Kate Pullinger

In Process

The work I’m creating for this project is a ghost story. Even while I type this piece, the boundaries of the story are shifting and changing as the design and development teams and I negotiate our way forward toward the finished product which, to me, is proving as elusive and mysterious as a ghost itself might be. The dead are all around us — those we never met, those we’ve lost, those we mourn. Earlier this week I attended a family funeral. We saw her off in a willow casket at the plain municipal crematorium and, later, we gathered together in her church, a 17th century stone chapel and bell tower on a hill in Sussex. In that building, the dead are all around — their names carved into stone plaques and memorials, their portraits on the walls, their bodies buried in the tombs and grassy graves outside. The church…

Chilled Ambient

I left Greece without knowing his name. Our encounter was fleeting, troubling. Not a summer romance. You can’t romance a dead person. Besides, my heart is already tied up in knots over someone else, and that person — oh, why bother being coy? Arjun. He doesn’t feel the same way about me. Why would he? from Liquid Continent I’ve been absent from this blog for a while as I begin the process of writing the first draft of my ambient literature story. “Liquid Continent” resides within a storyworld I’ve been creating over the past two years; my main character, Flo Evans, is a young woman who can communicate with the dead through her phone. “Liquid Continent” is about Flo but it’s also about student debt, the workplace, families, friends, and the refugee crisis in the Mediterranean. It’s about grief, and longing. Plus jokes. Ideally, you will read my story at…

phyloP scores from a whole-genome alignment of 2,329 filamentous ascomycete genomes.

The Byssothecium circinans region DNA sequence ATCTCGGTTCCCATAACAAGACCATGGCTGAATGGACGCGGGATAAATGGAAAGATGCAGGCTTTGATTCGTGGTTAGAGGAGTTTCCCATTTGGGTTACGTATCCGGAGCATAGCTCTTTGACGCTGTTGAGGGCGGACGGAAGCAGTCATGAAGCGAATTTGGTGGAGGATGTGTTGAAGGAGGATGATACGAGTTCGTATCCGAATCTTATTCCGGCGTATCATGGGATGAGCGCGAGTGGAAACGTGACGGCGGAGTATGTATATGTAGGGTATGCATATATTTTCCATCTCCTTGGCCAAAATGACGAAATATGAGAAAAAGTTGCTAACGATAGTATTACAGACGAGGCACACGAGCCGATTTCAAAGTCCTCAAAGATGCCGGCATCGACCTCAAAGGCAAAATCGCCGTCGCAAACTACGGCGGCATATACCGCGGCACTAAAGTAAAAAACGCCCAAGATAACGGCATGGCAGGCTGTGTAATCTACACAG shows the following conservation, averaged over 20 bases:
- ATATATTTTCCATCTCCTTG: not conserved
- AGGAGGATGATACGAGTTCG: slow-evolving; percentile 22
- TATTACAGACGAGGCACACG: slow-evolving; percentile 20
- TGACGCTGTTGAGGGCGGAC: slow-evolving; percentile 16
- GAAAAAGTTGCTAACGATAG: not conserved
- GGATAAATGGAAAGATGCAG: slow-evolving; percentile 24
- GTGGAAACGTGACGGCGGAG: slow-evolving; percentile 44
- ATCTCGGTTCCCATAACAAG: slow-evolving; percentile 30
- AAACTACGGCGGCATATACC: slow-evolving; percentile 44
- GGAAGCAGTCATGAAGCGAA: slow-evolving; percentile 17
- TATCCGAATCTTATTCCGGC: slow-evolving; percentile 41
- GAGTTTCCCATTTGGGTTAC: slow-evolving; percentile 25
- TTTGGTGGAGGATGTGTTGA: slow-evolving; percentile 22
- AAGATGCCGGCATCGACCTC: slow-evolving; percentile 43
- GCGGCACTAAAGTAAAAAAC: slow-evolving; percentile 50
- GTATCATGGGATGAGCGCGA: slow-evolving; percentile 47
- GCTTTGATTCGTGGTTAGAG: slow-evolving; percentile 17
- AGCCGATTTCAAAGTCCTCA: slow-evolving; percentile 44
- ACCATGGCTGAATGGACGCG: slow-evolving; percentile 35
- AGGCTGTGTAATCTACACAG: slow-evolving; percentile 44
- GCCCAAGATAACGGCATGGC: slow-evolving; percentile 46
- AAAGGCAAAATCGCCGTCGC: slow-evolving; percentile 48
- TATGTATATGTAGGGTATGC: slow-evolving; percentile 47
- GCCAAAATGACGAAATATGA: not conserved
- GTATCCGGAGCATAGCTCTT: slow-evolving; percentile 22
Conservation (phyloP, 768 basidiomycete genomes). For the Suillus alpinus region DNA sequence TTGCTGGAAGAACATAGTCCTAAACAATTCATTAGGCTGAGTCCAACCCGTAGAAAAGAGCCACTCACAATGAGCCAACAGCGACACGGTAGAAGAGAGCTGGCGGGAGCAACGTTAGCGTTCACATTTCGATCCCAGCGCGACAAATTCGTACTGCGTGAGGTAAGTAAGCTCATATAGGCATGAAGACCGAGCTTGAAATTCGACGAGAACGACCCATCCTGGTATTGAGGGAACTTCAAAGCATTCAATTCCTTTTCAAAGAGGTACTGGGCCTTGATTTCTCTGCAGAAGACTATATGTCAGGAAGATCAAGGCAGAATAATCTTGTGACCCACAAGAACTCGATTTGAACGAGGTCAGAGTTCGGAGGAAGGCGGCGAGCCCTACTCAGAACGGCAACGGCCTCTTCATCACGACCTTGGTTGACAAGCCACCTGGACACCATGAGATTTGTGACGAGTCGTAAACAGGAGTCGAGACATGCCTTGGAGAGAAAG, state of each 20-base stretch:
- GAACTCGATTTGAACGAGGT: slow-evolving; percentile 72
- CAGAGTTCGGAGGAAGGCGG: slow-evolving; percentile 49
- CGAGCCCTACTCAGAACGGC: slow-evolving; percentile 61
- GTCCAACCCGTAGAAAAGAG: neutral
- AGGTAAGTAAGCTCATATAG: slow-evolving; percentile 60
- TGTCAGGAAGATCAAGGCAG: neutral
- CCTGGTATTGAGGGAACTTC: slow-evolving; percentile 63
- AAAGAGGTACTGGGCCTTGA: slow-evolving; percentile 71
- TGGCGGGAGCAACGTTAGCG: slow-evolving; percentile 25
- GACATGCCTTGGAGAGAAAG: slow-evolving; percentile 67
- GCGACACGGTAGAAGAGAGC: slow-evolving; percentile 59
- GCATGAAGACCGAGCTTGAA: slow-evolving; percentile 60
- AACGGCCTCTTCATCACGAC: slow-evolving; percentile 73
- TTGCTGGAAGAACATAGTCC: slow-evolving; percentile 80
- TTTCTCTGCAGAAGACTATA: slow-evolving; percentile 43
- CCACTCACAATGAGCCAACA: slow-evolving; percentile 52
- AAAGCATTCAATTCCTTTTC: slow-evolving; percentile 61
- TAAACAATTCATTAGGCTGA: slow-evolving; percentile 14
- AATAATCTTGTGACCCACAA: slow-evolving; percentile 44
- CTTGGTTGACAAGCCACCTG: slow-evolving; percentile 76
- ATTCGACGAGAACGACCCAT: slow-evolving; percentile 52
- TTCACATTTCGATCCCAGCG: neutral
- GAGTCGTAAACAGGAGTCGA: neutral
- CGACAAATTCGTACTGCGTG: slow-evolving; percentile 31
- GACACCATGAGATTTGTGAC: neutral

Near Enough

In his blogpost “Ecstatic Ambient Literature,” colleague Matt Hayler wrote about how ubiquitous computing might provide stories that are waiting to be read, stories that are “in the air” or “in the walls.” Last month, the entrepreneur and digital maker Michael Kowalski came to talk to Bath Spa’s Digital Writing Research Group about his new digital story game platform, Storienteer, a platform that will enable people to create augmented reality games. Michael talked about how he thinks that the most interesting thing about Pokémon Go is that it demonstrates the power of augmented reality, in particular, not very accurate augmented reality. I would add that Snapchat, with its puking rainbows and zombie mask filters, has also shown how much people enjoy augmented reality even when the implementation is very simple, what Michael called “near augmented reality,” or perhaps even, near enough. We like accessing an extra layer of perception through…

Do we need containers for stories?

Does the word ‘literature’ presuppose containers? I’ve been thinking about writing for smartphones in the context of Ambient Literature. The idea of the book/ebook/app/website/phones themselves as types of containers for stories interests me. Ten years ago, the idea of a book as an analogue container, and an ebook as a digital container, was useful. But since then that use of the word seemed to fall away. Now, as many (most?) internet users move away from the open web toward closed platforms or ‘walled gardens’ (for example, as designed/driven/dictated by Facebook and the services/platforms Facebook owns), do we need containers more or less than in the past? If a ‘container’ is defined as broadly as stone tablet/human storyteller/book/app, do ‘stories in containers’ conflict with our developing ideas around ‘ambient literature’? Does thinking about thresholds and boundaries in storytelling conflict with our ideas about the borderless, unbounded stories afforded by pervasive media?…

Kate Pullinger on Writing for Ambient Literature

As I move forward with planning the creative work I’ve been commissioned to write for the Ambient Literature project, I find myself thinking about the affordances of the smartphone and how important this device has become to many of us, the multiple ways in which it is now a key piece of technology in our daily lives. For this project, I’m interested in the ways in which the smartphone has become a technology for reading. I read on my phone all the time: I read social media feeds, I read journalism, I read academic papers, I read reports and analysis. But I don’t read a lot of long form prose on my phone. I remain fond of print books and have this rather pointless ‘rule’ of buying print when I think the book might be something I’ll want to keep — novels I’ll re-read, non-fiction I’ll want to refer to again…

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